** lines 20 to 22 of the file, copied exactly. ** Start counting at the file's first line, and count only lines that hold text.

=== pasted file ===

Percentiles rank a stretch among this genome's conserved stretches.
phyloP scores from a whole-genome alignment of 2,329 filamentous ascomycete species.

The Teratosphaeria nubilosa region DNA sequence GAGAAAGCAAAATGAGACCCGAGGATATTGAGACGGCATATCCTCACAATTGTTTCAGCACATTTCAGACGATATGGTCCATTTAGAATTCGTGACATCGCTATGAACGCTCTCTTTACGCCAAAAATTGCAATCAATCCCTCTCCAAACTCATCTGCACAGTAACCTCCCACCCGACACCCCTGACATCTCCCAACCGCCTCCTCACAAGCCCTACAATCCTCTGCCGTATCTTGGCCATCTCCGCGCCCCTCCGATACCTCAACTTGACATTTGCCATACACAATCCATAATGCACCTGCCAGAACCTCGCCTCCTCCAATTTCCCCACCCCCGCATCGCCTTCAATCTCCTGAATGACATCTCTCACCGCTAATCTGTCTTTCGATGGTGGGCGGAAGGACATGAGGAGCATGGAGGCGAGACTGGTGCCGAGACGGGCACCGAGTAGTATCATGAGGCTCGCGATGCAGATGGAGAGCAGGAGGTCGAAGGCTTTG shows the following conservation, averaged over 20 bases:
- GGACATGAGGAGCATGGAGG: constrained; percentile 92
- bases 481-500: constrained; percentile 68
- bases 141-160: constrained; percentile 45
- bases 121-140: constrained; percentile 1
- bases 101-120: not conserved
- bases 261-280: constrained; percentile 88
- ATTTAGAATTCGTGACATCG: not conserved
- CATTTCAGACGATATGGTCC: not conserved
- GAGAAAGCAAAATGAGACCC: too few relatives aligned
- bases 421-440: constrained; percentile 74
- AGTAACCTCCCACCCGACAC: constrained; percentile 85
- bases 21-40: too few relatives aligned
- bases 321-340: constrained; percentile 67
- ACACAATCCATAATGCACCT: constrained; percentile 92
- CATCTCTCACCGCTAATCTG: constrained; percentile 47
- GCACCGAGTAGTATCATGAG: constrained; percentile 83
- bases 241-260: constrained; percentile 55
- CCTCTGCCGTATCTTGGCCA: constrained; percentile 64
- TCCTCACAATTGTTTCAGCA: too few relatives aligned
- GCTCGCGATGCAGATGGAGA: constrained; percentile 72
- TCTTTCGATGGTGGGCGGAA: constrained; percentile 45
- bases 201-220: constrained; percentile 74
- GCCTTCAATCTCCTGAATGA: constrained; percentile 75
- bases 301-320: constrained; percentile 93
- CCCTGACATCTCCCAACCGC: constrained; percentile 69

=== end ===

- bases 241-260: constrained; percentile 55
- CCTCTGCCGTATCTTGGCCA: constrained; percentile 64
- TCCTCACAATTGTTTCAGCA: too few relatives aligned